On March 28, 1940, United Artists unveiled David O. Selznick and Alfred Hitchcock’s drama Rebecca at Radio City Music Hall in New York. The Hollywood Reporter’s original review of the Joan Fontaine film is below.
In its essence, Rebecca is another entry in the Wuthering Heights school of dour, somber, psychological drama, steeped in ultra-British atmosphere. Though overlong as it was presented before the preview audience last night, it is beautifully done.
To his screen translation of Daphne du Maurier’s popular novel, David O. Selznick has again given the touch of his production mastery, investing its every phase with the finest of cast, direction, scripting, setting and photography. As such, it is an artistic masterpiece, but the gloom with which it is pervaded, its slow pace and its deeply foreign note make its box office prospects a definite question.
Following in the steps of Gone With the Wind and Intermezzo, each of which raised a new feminine personality to the heights, Rebecca marks another similar credit to Selznick, this time raising the standard of Joan Fontaine who, given a great opportunity, responds with a brilliant performance and steps into the forerank of Hollywood’s capable dramatic actresses.
As a psychological study, the picture is a brilliant effort in its delineation of the tremendous power which the personality of a woman dead continues to exert over the living. Faithfully preserving the theme and atmosphere of the du Maurier story, it portrays the apparently insuperable barriers which are encountered by the girl who attempts to follow in the footsteps of the deceased Rebecca as the new wife of the man who had permitted Rebecca completely to dominate his home, fighting a seemingly hopeless battle until the dramatic denouement which forever removes the ghostly influence.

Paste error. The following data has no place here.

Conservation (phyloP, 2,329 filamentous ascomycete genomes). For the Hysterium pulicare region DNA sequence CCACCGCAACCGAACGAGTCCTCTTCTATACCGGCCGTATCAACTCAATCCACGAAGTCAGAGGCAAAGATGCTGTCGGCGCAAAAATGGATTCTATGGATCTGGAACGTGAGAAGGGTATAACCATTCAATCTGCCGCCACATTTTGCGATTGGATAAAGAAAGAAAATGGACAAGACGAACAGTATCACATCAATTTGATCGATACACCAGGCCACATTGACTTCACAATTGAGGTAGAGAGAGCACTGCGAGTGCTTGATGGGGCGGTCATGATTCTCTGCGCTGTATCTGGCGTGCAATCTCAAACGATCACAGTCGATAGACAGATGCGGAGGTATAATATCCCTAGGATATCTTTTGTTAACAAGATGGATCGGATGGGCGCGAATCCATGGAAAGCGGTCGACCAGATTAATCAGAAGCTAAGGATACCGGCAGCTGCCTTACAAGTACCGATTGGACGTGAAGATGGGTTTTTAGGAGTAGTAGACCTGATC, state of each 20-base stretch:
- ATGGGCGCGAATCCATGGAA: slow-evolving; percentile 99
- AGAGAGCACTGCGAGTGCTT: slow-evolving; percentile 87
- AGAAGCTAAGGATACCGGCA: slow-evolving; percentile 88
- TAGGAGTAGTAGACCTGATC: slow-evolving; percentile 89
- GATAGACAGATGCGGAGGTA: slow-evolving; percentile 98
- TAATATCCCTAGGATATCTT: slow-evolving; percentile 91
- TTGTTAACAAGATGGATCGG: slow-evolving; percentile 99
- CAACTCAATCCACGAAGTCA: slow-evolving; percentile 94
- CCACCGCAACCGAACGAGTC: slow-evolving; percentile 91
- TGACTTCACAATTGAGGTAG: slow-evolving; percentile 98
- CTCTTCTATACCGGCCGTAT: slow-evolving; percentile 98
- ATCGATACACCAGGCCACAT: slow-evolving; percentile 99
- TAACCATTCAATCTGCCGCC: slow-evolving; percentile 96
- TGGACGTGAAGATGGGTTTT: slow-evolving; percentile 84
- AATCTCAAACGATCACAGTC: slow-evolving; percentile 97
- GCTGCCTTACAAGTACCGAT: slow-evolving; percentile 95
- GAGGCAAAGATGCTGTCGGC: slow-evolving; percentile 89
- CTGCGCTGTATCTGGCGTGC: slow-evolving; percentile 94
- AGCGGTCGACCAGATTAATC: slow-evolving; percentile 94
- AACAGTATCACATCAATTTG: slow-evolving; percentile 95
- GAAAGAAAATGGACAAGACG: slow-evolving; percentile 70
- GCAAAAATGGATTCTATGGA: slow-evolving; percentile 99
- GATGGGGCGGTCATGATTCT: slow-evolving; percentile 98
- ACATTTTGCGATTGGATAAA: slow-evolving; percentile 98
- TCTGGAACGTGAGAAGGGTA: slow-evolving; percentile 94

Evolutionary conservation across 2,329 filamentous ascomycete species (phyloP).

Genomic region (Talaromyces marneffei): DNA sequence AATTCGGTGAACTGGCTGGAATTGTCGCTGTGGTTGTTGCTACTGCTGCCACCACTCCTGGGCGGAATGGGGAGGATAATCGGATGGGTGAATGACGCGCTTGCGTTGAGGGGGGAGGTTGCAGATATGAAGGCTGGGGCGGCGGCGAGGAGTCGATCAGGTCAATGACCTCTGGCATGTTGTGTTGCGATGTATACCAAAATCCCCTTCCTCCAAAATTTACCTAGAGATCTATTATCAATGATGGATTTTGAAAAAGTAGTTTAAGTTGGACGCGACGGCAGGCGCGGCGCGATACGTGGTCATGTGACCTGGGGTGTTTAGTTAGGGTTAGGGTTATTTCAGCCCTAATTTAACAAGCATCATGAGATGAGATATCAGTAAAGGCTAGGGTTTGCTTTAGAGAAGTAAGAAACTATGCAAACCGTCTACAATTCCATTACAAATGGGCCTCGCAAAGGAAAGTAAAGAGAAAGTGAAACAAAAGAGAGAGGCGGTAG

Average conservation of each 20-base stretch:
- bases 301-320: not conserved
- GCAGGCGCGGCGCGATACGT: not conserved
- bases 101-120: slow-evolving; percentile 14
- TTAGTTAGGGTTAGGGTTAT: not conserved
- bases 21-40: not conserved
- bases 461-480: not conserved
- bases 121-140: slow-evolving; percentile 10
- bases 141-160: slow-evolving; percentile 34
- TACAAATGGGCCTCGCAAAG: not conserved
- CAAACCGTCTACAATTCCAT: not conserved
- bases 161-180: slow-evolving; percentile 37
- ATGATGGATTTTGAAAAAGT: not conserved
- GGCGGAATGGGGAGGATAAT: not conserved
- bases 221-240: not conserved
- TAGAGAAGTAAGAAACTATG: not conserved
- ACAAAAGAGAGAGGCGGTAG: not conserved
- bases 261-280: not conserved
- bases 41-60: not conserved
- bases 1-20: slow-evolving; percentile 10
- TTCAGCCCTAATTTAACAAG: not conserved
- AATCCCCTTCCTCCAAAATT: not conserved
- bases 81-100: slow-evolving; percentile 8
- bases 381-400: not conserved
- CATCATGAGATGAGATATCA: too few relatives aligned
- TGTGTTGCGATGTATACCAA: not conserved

Joan Fontaine gives a superb portrayal of the untaught girl who pins her faith on love, and struggles through to victory over the shadows which beset her. Laurence Olivier, too, offers a masterly interpretation of the beleaguered husband. Judith Anderson is almost chilling in the sinister menace she injects into the role of the housekeeper, a brilliant performance.
Definite hits are scored, too, by Florence Bates, Gladys Cooper, Nigel Bruce, Reginald Denny and George Sanders, with Philip Winters, C. Aubrey Smith, Edmund Fielding, Lumsden Hare, Melville Cooper, Forrester Harvey, Leonard Carey and Leo G. Carroll registering notably in minor parts.
Alfred Hitchcock’s direction caught and maintained the story most effectively and gave a splendid camera reading of the extremely well written screenplay by Robert Sherwood and Joan Harrison and adaptation by Philip MacDonald and Michael Hogan. The musical score by Franz Waxman and Lou Forbes is a beautiful work and a distinctive feature of the film. The superlative photography of George Barnes contributed much to the creation of the picture’s somber mood. The settings are all artistically and effectively done. — Staff review, originally published on March 21, 1940